Making a mistake on an application doesn’t seem like the most treacherous thing in the world, but when an aging veteran has a need for home care support but can’t afford it, and if they would qualify for the Aid and Attendance Benefit, it can be extremely frustrating to be denied.
They know they should be approved.
This veteran and his or her family are completely convinced, having reviewed all of the requirements, that they will be granted and approved for the Aid and Attendance Benefit, but they were denied. Once a veteran is denied, he or she will have to go through an appeals process and that can take years. In the meantime, what are they going to do?
If they can’t afford a home care aide, they might have to rely on friends, family, or find a way to scrape enough money together to pay for it themselves.
There are a few reasons why veterans might be denied this and other pensions because of mistakes they make on their application. Some of these mistakes could be deliberate, an effort to circumvent the requirements, while others could simply be errors in judgment.
Potential Mistake #1: Lying about their service.
For the Aid and Attendance Benefit, veterans need to have served at least one day of their active duty service during a time of official combat, as defined by Congress. If they fudge the numbers just a little bit, let’s say by one week or a day, they might hope nobody checks to see when they actually enlisted, but the approval committee will.
If they lie about their service, that is an egregious mistake to make.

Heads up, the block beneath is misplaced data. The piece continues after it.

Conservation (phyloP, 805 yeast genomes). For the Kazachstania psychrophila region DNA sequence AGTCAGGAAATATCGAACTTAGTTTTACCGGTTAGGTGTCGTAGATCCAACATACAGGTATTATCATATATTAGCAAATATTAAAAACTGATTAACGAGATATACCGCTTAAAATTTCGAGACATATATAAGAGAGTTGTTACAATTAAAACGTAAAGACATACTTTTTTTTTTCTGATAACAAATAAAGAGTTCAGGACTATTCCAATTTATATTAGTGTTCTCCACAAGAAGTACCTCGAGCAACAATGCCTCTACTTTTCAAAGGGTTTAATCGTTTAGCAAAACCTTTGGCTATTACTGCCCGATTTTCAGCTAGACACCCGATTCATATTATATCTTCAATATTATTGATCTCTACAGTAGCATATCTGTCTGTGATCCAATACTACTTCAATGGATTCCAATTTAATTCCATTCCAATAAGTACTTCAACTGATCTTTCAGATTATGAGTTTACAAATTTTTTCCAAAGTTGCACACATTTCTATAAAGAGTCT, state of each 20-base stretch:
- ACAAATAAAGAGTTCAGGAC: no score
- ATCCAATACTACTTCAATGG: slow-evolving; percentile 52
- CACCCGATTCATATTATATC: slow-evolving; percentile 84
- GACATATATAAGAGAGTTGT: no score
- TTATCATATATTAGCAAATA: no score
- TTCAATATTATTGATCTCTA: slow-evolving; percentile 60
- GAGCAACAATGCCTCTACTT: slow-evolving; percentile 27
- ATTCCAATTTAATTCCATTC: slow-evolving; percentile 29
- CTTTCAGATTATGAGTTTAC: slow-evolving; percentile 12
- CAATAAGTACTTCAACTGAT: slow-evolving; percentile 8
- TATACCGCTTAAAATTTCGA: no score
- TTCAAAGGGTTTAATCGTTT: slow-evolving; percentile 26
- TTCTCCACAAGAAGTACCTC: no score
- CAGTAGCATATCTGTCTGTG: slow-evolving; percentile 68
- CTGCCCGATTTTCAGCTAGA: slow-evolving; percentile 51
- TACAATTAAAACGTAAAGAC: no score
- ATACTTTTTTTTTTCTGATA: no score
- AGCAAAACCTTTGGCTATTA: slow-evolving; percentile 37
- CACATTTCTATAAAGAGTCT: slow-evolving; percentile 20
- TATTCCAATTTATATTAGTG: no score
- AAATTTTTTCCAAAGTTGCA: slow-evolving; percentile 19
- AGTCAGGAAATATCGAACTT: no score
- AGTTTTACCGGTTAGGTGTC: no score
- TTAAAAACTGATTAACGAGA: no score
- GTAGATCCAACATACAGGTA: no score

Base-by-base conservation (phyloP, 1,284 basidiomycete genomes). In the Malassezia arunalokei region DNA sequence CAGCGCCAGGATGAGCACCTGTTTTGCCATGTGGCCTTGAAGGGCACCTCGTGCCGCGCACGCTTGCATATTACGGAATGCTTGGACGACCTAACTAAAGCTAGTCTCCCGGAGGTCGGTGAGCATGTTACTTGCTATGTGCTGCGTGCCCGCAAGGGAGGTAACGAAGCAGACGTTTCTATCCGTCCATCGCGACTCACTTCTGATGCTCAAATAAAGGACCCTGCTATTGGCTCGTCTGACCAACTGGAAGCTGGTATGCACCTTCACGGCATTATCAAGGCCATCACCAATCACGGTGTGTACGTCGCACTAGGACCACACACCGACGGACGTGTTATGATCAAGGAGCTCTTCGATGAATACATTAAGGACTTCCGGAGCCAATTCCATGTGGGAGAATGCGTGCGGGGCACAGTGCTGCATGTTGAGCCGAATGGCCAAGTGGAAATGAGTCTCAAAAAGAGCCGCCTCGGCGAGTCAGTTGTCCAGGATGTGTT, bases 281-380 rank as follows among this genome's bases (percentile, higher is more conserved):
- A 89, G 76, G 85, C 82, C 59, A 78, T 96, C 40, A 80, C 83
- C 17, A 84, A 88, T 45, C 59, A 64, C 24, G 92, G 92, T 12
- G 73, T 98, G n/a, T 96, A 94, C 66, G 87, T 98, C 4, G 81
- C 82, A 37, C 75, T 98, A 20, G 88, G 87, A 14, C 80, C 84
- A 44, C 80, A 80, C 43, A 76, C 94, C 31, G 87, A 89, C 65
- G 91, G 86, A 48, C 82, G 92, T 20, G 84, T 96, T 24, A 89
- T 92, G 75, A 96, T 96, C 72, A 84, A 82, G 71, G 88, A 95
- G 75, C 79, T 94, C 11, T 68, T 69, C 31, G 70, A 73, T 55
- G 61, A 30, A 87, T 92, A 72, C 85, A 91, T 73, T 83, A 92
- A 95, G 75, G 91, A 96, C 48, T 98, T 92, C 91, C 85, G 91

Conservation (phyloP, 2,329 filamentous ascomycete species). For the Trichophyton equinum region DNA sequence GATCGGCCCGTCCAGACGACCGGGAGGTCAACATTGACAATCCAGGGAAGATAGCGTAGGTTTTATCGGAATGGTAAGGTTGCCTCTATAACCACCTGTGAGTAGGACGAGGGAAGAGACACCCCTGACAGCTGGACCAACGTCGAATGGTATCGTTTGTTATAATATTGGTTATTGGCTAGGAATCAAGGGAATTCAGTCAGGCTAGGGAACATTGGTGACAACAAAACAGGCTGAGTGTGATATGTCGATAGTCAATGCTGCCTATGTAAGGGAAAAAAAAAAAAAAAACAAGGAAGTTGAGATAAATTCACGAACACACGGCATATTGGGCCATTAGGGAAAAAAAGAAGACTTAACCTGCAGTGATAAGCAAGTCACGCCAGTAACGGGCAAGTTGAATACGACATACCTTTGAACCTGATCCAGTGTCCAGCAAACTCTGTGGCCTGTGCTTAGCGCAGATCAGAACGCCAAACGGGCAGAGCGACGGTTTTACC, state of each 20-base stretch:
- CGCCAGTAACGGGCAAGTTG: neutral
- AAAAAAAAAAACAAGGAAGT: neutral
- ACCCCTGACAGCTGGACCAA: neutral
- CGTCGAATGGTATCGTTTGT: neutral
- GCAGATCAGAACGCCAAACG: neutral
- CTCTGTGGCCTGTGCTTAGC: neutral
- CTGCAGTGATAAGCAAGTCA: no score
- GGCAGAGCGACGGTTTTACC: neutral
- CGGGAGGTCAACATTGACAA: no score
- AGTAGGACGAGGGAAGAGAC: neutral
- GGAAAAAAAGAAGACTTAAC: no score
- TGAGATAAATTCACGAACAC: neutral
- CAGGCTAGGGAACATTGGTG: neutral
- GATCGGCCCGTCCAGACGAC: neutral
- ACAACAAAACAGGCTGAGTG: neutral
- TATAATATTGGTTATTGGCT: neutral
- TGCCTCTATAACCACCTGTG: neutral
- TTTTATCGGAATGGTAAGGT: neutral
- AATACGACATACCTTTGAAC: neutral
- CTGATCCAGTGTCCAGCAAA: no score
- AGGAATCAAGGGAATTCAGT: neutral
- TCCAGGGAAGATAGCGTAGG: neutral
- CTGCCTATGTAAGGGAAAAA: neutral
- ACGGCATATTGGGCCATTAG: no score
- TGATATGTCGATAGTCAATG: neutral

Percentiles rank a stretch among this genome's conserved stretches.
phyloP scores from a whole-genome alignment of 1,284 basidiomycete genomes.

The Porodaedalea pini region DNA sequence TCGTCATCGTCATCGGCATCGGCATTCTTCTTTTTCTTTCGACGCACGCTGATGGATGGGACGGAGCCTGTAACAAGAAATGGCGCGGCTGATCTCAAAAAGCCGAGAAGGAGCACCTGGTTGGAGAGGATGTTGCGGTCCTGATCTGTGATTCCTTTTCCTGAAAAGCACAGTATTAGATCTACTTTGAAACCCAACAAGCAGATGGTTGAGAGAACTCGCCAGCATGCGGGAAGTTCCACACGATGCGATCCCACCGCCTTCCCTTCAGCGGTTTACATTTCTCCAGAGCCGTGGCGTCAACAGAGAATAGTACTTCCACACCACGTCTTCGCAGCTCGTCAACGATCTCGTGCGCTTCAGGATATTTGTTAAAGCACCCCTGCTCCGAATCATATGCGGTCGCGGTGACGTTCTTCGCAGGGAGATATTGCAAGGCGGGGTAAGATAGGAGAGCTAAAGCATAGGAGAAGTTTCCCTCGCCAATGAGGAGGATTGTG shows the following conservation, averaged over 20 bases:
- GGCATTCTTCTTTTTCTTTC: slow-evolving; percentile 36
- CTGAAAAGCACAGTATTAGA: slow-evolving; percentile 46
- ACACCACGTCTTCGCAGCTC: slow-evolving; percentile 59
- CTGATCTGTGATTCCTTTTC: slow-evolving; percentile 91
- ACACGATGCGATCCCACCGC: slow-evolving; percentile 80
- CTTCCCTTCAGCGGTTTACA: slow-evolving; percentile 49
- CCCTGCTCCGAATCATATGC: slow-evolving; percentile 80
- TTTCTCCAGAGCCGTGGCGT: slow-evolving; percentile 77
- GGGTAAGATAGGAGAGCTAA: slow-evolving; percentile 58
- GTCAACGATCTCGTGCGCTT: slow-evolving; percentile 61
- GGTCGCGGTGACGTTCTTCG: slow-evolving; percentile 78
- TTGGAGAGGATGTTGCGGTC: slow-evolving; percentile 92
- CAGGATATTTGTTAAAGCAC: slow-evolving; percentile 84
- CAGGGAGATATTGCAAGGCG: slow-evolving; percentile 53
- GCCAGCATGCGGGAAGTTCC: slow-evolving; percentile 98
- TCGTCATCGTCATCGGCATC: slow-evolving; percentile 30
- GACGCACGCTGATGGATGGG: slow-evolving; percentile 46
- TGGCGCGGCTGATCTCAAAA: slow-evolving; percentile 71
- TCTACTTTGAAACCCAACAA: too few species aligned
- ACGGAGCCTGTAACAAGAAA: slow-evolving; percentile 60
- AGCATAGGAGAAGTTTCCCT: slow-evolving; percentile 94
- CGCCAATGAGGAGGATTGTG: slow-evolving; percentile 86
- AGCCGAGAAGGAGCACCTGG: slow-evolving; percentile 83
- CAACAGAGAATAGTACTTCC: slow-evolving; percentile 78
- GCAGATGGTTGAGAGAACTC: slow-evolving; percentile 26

Potential Mistake #2: They misrepresent their income and assets.
Currently, the combined income and asset threshold limit for the Aid and Attendance Benefit is $119,000. Some veterans will pay thousands upon thousands of dollars to a financial consultant or firm to move assets around in an effort to hide them from the VA.
If the approval committee or individual finds out they took these actions or underestimated their income and assets, they could be denied.
Potential Mistake #3: A VA representative could make the mistake.
If somebody asked for help from one of their VA reps, there’s no guarantee that representative will get everything right. That mistake could cost a veteran approval and years going through the appeals process to get it straightened out.
Before submitting an application, a veteran should be sure all information is accurate, honest, and verifiable and if they know they will be approved, there should be no problem.
If you or a loved one are considering aging veterans care, please contact the friendly staff at Veterans Care Coordination™. Call today: 1-855-380-4400
Under Kyle’s leadership, Veterans Care Coordination has become one of the fastest growing senior service companies in the United States. Partnering with health care providers throughout the U.S., VCC serves more than 1000 clients in 45 states. The company currently employs more than 65 professionals.
In January 2014, Kyle was named to the St. Louis Business Journal’s prestigious “40 Under 40” list. The St. Louis Small Business Monthly also named him as one of the “100 St. Louisans to Know” in 2014. In 2015, Kyle was selected as one of ten national finalists for the 2015 Glenn Shepard Leadership Award. In addition, in September 2013, Veterans Care Coordination was honored by the St. Louis Small Business Monthly as one of the “Top 20” small businesses in the St. Louis area, in 2014 the company was honored as a finalist for the Arcus Awards and by the St. Louis Post Dispatch for being a Top Workplace.
Kyle is an accredited claims agent by the Department of Veterans Affairs. He is a frequent speaker on the topic of veterans’ benefits, addressing conferences such as the Home Care Association of America and the Northeast Home care Conference. Kyle currently serves on the Board of Directors of the Mid-East Area Agency on Aging and has been previously involved with the St. Louis Chapter of the Alzheimer’s Association. He resides in Lake St. Louis, Mo. with his wife and twin boys. In his spare time, Kyle is an avid tennis player.